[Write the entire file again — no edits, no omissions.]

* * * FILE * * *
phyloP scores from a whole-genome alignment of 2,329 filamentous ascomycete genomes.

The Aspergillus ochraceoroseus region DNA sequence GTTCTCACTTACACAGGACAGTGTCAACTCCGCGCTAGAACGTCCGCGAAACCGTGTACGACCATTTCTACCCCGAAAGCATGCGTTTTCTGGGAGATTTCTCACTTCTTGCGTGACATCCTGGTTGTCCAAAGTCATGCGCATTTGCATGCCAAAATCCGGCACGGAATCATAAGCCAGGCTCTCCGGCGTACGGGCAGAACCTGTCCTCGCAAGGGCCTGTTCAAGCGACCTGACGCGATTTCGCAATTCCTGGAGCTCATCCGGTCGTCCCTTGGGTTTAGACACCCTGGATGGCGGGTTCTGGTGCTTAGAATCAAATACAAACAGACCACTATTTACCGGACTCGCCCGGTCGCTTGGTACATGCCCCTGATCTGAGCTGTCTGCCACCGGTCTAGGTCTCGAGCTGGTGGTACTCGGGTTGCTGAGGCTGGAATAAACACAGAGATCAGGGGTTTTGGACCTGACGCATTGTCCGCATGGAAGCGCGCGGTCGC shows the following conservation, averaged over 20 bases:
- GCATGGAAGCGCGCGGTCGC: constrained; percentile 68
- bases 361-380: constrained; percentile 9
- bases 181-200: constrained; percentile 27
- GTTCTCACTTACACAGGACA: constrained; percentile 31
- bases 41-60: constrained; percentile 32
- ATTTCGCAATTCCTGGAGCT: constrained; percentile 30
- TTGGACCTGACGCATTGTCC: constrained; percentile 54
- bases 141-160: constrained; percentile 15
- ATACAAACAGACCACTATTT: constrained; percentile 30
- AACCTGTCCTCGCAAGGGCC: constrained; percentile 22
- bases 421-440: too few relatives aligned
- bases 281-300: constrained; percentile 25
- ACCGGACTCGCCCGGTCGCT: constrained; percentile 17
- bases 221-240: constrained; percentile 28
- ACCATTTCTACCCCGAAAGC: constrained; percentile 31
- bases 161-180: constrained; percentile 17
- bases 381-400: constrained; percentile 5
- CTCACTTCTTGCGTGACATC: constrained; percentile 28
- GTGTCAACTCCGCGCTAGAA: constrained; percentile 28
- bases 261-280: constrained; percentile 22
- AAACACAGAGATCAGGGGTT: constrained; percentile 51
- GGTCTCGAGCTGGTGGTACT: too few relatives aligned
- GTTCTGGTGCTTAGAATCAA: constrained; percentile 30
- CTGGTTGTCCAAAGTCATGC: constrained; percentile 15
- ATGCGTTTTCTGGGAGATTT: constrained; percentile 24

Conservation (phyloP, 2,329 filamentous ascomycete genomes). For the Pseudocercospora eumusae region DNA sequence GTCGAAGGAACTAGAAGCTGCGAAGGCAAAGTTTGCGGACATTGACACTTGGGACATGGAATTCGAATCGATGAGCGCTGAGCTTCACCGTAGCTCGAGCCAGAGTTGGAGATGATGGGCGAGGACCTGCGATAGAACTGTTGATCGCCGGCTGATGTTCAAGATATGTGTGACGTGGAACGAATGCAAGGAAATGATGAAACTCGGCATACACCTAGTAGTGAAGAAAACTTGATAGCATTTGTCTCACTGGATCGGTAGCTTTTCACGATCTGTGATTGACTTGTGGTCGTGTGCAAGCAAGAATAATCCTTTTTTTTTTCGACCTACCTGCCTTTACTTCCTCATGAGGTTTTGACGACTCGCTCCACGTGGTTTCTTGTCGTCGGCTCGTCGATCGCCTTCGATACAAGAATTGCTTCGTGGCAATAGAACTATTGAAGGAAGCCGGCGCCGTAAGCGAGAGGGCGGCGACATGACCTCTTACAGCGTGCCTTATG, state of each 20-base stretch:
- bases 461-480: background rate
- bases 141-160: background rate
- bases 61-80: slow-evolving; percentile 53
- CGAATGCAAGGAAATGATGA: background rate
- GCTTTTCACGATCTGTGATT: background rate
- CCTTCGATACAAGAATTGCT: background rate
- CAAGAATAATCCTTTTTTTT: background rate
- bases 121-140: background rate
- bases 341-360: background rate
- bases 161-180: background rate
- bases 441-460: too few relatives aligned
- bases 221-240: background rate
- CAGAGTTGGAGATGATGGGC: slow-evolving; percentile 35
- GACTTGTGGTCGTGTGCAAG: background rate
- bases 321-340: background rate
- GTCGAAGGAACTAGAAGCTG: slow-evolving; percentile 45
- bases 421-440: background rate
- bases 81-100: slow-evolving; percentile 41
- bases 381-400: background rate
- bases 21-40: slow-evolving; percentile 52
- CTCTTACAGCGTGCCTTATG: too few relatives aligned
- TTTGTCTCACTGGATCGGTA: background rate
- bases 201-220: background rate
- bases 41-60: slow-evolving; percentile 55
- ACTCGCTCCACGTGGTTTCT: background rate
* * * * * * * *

phyloP scores from a whole-genome alignment of 2,329 filamentous ascomycete genomes.

The Aspergillus ochraceoroseus region DNA sequence GTTCTCACTTACACAGGACAGTGTCAACTCCGCGCTAGAACGTCCGCGAAACCGTGTACGACCATTTCTACCCCGAAAGCATGCGTTTTCTGGGAGATTTCTCACTTCTTGCGTGACATCCTGGTTGTCCAAAGTCATGCGCATTTGCATGCCAAAATCCGGCACGGAATCATAAGCCAGGCTCTCCGGCGTACGGGCAGAACCTGTCCTCGCAAGGGCCTGTTCAAGCGACCTGACGCGATTTCGCAATTCCTGGAGCTCATCCGGTCGTCCCTTGGGTTTAGACACCCTGGATGGCGGGTTCTGGTGCTTAGAATCAAATACAAACAGACCACTATTTACCGGACTCGCCCGGTCGCTTGGTACATGCCCCTGATCTGAGCTGTCTGCCACCGGTCTAGGTCTCGAGCTGGTGGTACTCGGGTTGCTGAGGCTGGAATAAACACAGAGATCAGGGGTTTTGGACCTGACGCATTGTCCGCATGGAAGCGCGCGGTCGC shows the following conservation, averaged over 20 bases:
- GCATGGAAGCGCGCGGTCGC: constrained; percentile 68
- bases 361-380: constrained; percentile 9
- bases 181-200: constrained; percentile 27
- GTTCTCACTTACACAGGACA: constrained; percentile 31
- bases 41-60: constrained; percentile 32
- ATTTCGCAATTCCTGGAGCT: constrained; percentile 30
- TTGGACCTGACGCATTGTCC: constrained; percentile 54
- bases 141-160: constrained; percentile 15
- ATACAAACAGACCACTATTT: constrained; percentile 30
- AACCTGTCCTCGCAAGGGCC: constrained; percentile 22
- bases 421-440: too few relatives aligned
- bases 281-300: constrained; percentile 25
- ACCGGACTCGCCCGGTCGCT: constrained; percentile 17
- bases 221-240: constrained; percentile 28
- ACCATTTCTACCCCGAAAGC: constrained; percentile 31
- bases 161-180: constrained; percentile 17
- bases 381-400: constrained; percentile 5
- CTCACTTCTTGCGTGACATC: constrained; percentile 28
- GTGTCAACTCCGCGCTAGAA: constrained; percentile 28
- bases 261-280: constrained; percentile 22
- AAACACAGAGATCAGGGGTT: constrained; percentile 51
- GGTCTCGAGCTGGTGGTACT: too few relatives aligned
- GTTCTGGTGCTTAGAATCAA: constrained; percentile 30
- CTGGTTGTCCAAAGTCATGC: constrained; percentile 15
- ATGCGTTTTCTGGGAGATTT: constrained; percentile 24

Conservation (phyloP, 2,329 filamentous ascomycete genomes). For the Pseudocercospora eumusae region DNA sequence GTCGAAGGAACTAGAAGCTGCGAAGGCAAAGTTTGCGGACATTGACACTTGGGACATGGAATTCGAATCGATGAGCGCTGAGCTTCACCGTAGCTCGAGCCAGAGTTGGAGATGATGGGCGAGGACCTGCGATAGAACTGTTGATCGCCGGCTGATGTTCAAGATATGTGTGACGTGGAACGAATGCAAGGAAATGATGAAACTCGGCATACACCTAGTAGTGAAGAAAACTTGATAGCATTTGTCTCACTGGATCGGTAGCTTTTCACGATCTGTGATTGACTTGTGGTCGTGTGCAAGCAAGAATAATCCTTTTTTTTTTCGACCTACCTGCCTTTACTTCCTCATGAGGTTTTGACGACTCGCTCCACGTGGTTTCTTGTCGTCGGCTCGTCGATCGCCTTCGATACAAGAATTGCTTCGTGGCAATAGAACTATTGAAGGAAGCCGGCGCCGTAAGCGAGAGGGCGGCGACATGACCTCTTACAGCGTGCCTTATG, state of each 20-base stretch:
- bases 461-480: background rate
- bases 141-160: background rate
- bases 61-80: slow-evolving; percentile 53
- CGAATGCAAGGAAATGATGA: background rate
- GCTTTTCACGATCTGTGATT: background rate
- CCTTCGATACAAGAATTGCT: background rate
- CAAGAATAATCCTTTTTTTT: background rate
- bases 121-140: background rate
- bases 341-360: background rate
- bases 161-180: background rate
- bases 441-460: too few relatives aligned
- bases 221-240: background rate
- CAGAGTTGGAGATGATGGGC: slow-evolving; percentile 35
- GACTTGTGGTCGTGTGCAAG: background rate
- bases 321-340: background rate
- GTCGAAGGAACTAGAAGCTG: slow-evolving; percentile 45
- bases 421-440: background rate
- bases 81-100: slow-evolving; percentile 41
- bases 381-400: background rate
- bases 21-40: slow-evolving; percentile 52
- CTCTTACAGCGTGCCTTATG: too few relatives aligned
- TTTGTCTCACTGGATCGGTA: background rate
- bases 201-220: background rate
- bases 41-60: slow-evolving; percentile 55
- ACTCGCTCCACGTGGTTTCT: background rate